Safe Bulkers, Inc. (SB) is a Greek dry shipping company that operates 15 vessels. I had previously made the argument that Safe Bulkers, Inc. was undervalued here. Now that the company has released 3Q earnings we will continue with that analysis to see if the situation has changed at all.
The past few years have been rough years for dry bulk shippers. During the recession, the Baltic Dry Index (BDI) rose to a high of 11,600 before crashing to the mid 600s. Clearly there were some headwinds facing the industry to warrant a 95% drop in the index. These headwinds include a possibility for oversupply in the midst of a recession and falling rates.
Other drybulk shippers like Excel Martime (EXM) took on crippling levels of debt to expand just prior to the crash in rates. This was also true of a few other shippers and now they are struggling because of it. In 2009 the BDI recovered to 4600 before falling to 2400 which is about where it is today.
A large part in these declines is the drop in spot market rates to levels that were unprofitable for dry shippers. Rates have since recovered some, but are still relatively low and have fallen even lower in 2010 which is why we see a drop from 2009 to 2010 in the price of dry bulk shippers. This can be seen in the average contract prices in 2009 and 2010: $36,241 and $29,583 respectively. That’s an 18% drop.
In the 3Q Safe Bulkers shippers reported revenues of 40.8 million. That is 11% higher from the corresponding period in the 2009. This is largely due to having a 15th ship available to them that they have contracted out. Despite rising revenues, earnings decreased by 1% to 22 million.
A large amount of earnings in 2009 can be attributed to canceled contracts that the company was able to collect significant charges on. This set the bar really high for outperformance. This 22 million equates to about $0.33 EPS for the 3Q alone. For the nine month period ending Sept. 30th earnings were $78.5 million.
Safe Bulkers, Inc. will be adding 7 new vessels to their young fleet over the period of the next three years. The current average age of their fleet is 3.8 years which should equate to lower maintenance expenses and etc. over the course of time. As long as they can operate these news ships at the smallest amount of profit we should see earnings growth over the next three years due simply to fleet expansion. Including these new vessels’ availability,
Safe Bulkers has managed to contract 68% of available operating days in 2011, 58% in 2012, and 52% in 2013. This is an improved situation since I wrote last, just two and a half months ago. Remember, this includes the delivery of the new ships so it’s a promising situation for them to have over 50% of the days in 2013 already booked.
In my last article, comments were made to suggest that dry bulkers may not be operating ships for a large part of the year and that this will cost them significant sums in dry docking fees. This would also suggest that those rates listed above could be misleading to investors as to how often ships are actually contracted out. I have run the numbers and of the 274 days available to each ship in the nine months of 2010, they were operating their ships for 94% of them.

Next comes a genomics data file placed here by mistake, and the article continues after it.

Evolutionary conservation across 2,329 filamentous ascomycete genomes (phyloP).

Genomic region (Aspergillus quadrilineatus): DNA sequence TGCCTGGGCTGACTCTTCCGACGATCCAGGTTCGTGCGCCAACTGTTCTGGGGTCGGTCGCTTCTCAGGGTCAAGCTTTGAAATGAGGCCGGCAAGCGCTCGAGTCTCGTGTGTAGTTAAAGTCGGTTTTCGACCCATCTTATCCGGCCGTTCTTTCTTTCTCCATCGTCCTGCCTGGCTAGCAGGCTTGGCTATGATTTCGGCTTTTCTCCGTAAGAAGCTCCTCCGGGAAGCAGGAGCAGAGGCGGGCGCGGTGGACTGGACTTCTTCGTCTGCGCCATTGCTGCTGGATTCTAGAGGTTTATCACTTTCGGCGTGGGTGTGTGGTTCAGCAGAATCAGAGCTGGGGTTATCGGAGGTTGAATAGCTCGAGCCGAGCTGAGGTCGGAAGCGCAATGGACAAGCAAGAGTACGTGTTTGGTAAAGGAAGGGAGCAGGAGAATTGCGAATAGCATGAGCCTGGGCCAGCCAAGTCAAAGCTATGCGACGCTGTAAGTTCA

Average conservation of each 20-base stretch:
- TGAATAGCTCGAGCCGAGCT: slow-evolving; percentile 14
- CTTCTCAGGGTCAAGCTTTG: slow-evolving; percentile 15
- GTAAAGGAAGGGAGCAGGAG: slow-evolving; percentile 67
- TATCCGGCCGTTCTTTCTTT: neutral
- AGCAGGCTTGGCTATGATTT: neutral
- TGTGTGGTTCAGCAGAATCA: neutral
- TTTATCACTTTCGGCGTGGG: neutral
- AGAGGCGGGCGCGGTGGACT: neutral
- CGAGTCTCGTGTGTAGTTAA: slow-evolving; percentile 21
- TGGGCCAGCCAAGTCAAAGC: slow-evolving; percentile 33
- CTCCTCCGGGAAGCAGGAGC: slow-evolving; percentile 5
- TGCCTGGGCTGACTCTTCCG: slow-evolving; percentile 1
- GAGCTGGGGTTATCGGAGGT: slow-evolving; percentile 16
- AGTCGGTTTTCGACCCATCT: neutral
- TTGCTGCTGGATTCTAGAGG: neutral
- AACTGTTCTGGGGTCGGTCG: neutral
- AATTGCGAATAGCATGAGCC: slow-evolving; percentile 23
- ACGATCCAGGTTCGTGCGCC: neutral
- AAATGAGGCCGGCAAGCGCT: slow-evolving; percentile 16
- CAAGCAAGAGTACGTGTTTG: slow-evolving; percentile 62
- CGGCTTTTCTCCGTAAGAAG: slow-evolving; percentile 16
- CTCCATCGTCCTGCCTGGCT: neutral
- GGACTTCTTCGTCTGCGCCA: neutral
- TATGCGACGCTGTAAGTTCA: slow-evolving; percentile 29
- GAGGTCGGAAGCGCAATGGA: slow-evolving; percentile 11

Safe Bulkers, Inc. has managed to increase its book value from $1.74 a share on of Dec. 31st 2009 to its current value of $3.38, though a large amount of this growth can probable be attributed to a recent share offering that provided the company with a lot of cash per share.
Safe Bulkers currently sports a trailing P/E ratio of about 5. That means that this company only has to achieve growth of 5% to have a PEG ratio of 1. This 5% should be attainable given that the company is adding 7 new vessels over the next three years.
With the kind of returns SB has offered, it should trade at much higher prices. Using its earnings as a metric, SB has a return on equity of 45%. Given a rough version of owner’s earnings that I calculated it has an ROE of over 50%, though this figure is rough because no cash flow numbers have been provided by the management.
These returns suggest that it should trade at 4-5x its book value which yields a price around $13-17 at a minimum. If we apply a multiple of 12 to its trailing earnings, we get a number in the near high end of this range. Clearly, SB is worth more than the $8 a share it’s trading at, even if the shipping environment remains tough as it has been. While you wait, SB pays a 7% dividend that is less than a 50% payout, so it should be relatively safe and stable while offering an attractive return that can be reinvested for an even larger attractive return.
The reason that SB has been able to deliver such strong results is because its ships are contracted on a long-term basis at set prices and not in the spot markets which have been suffering recently. Given the strong recovery in China, I am expecting shipping markets to pick up enough to address the problems of the oversupply that overshadows the industry. Also, shippers who are unable to sustain themselves at current rates and face large debt payments are likely to cancel some orders as they will be unable to afford to accept delivery of the ships. This will only help SB in the long term.
Despite the majority of ships being contracted on a long-term basis, SB does have an opportunity to benefit from rising rates if they should occur. However, this will also expose them to the possibility of lower earnings should rates fall in the near future. Between now and 2013, SB will have six ship charters that expire that can be re-chartered at the higher (or lower) rates. This bet is hedged by the contracts on their other ships still remaining in effect.
As always, this is simply to spark interest. Investors should do their own due diligence before determining to purchase any security mentioned in the article. Please feel free to leave feedback and comments.
Disclosure: Long SB